|Einsteinium has been listed as a level-4 vital article in Science. If you can improve it, please do. This article has been rated as GA-Class.|
|This article is of interest to the following WikiProjects:|
|Einsteinium has been listed as one of the Natural sciences good articles under the good article criteria. If you can improve it further, please do so. If it no longer meets these criteria, you can reassess it.|
|This Natsci article has been selected for Version 0.5 and subsequent release versions of Wikipedia.|
Article changed over to new Wikipedia:WikiProject Elements format by mav 09:06, 2 Mar 2004 (UTC). Elementbox converted 11:54, 17 July 2005 by Femto (previous revision was that of 07:47, 14 July 2005).
Some of the text in this entry was rewritten from Los Alamos National Laboratory - Einsteinium. Additional text was taken directly from the Elements database 20001107 (via dict.org) and WordNet (r) 1.7 (via dict.org). Data for the table were obtained from the sources listed on the subject page and Wikipedia:WikiProject Elements but were reformatted and converted into SI units.
Why is it claimed to be both the seventh trans-uranic element and the seventh actinoid ? That doesn't look right. It looks like it should be the eleventh actinoid.Eregli bob (talk) 04:47, 15 February 2009 (UTC)
Considering that Einsteinium and Fermium were both created in the explosion of a thermonuclear bomb, and that supernovae are far more powerful than any bomb that has ever been created, wouldn't it make sense that these elements may exist in trace amounts in supernova remnants? --Ferocious Flying Ferrets 19:45, 9 April 2010 (UTC)
Isotopes produced in thermonuclear explosions
Es-254 (& Fm-254) are not produced in thermonuclear explosions since the beta decay chain ends at Cf-254, which does not undergo beta decay (it decays by spontaneous fission or, rarely, by alpha decay). (Similarly, Fm-253 is not produced either since Es-253 never decays by beta decay.) 184.108.40.206 (talk) 06:42, 30 January 2011 (UTC)
- The article does not say it is produced, upon a brief look. Materialscientist (talk) 11:11, 30 January 2011 (UTC)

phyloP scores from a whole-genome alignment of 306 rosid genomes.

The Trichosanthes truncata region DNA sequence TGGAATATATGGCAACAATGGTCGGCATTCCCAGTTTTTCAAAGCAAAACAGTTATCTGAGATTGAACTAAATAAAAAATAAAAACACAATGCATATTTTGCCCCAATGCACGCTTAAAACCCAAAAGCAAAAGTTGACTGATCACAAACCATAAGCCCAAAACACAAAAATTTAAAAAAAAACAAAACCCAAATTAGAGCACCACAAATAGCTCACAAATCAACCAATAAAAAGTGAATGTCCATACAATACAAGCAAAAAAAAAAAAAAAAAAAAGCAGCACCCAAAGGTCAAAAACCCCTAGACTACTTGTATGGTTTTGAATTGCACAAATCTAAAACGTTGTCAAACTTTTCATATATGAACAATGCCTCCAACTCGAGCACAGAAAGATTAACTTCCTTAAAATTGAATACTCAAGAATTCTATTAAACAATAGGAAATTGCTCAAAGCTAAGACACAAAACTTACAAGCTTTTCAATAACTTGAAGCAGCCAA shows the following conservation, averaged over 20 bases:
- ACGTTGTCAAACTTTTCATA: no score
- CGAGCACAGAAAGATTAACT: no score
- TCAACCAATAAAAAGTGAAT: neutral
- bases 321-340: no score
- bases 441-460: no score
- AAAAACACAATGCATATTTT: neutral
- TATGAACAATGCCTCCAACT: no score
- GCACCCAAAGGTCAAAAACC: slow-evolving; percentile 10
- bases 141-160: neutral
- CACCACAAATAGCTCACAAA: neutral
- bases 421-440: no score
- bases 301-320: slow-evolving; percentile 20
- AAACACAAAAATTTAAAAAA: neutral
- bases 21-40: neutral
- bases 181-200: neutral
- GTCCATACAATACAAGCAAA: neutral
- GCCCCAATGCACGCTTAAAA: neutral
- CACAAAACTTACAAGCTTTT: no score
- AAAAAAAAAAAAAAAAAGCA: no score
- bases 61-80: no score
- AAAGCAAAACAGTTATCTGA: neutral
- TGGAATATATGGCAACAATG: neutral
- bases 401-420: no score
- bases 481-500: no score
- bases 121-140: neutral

In the History section it states, "Some 238U atoms, however, could absorb another amount of neutrons, most likely 16 or 17, resulting in the 254Es and 255Es isotopes, respectively." (The following sentence says, "...also resulted in the 253Fm...".) 220.127.116.11 (talk) 02:56, 31 January 2011 (UTC)
- This review is transcluded from Talk:Einsteinium/GA1. The edit link for this section can be used to add comments to the review.
This is my first review...I have no idea of what to expect. But still, you can leave comments and I will address them. Check out my peer review as well. Good luck, editors. FREYWA 02:24, 4 April 2011 (UTC)
Ready to review.
- Is it reasonably well written?
- Is it factually accurate and verifiable?
- Is it broad in its coverage?
- Is it neutral?
- Fair representation without bias:
- The 4th criterion is equivalent to not looking like anything. And this article does.
- Fair representation without bias:
- Is it stable?
- Does it contain images to illustrate the topic?
- Pass or Fail:
Specifically, for section 1A, in the section on organomettalic compounds it says, "So experiments, have been performed..." and the comma there is something I want you to fix. For section 3B the section on the synthesis in nuclear explosions is a wall and looks intimidating. FREYWA 08:09, 5 April 2011 (UTC)
Hold it - where is the a parameter for EsOCl (look at Chemical compounds → Halides → the last paragraph)? The prose is really good. Remove that "a = " and I will list einsteinium as a good article soon. I have to remove the a parameter myself. Then it will be a good article. FREYWA 08:13, 8 April 2011 (UTC)
Einsteinium was actually used for something! The Surveyor 5, 6, & 7 lunar landers carried an instrument that analyzed the chemical composition of the moon by measuring the energy of alpha particles from Cm-242 after they bounced off the lunar surface. Es-254 was "placed near the detectors as an energy marker" (Science vol. 158 p. 635). 18.104.22.168 (talk) 07:01, 7 April 2011 (UTC)
- OK, then cite it and include it! FREYWA 08:24, 8 April 2011 (UTC)
|This section or list is incomplete. Please help to improve the section, or discuss the issue on the talk page.|
- I've added information about that name to the lead. Double sharp (talk) 12:43, 19 January 2012 (UTC)
- Removed. There is no evidence it is used, or was used more than a few times. The corresponding text in  is vague and is referenced by an unreliable source. If properly sourced, this might be considered for the "History" section, but not for the first line of the lead. Materialscientist (talk) 12:53, 19 January 2012 (UTC)
No Natural Isotopes?
This article states that no isotopes of Einsteinuim occur in nature. However, in the Isotopes section of Californium's infobox, it show 253Cf as occuring in trace amounts in nature, presumable due to random transmutation/multiple neutron capture. However, several sources confirm that this isotope beta minus decays ~99.69% of the time into 253Es. Wouldn't this count as naturally-occuring Einsteinium?
- I asked this already in WikiProject_Elements last year, but didn't get a definite answer, unfortunately... --Roentgenium111 (talk) 17:45, 24 August 2013 (UTC)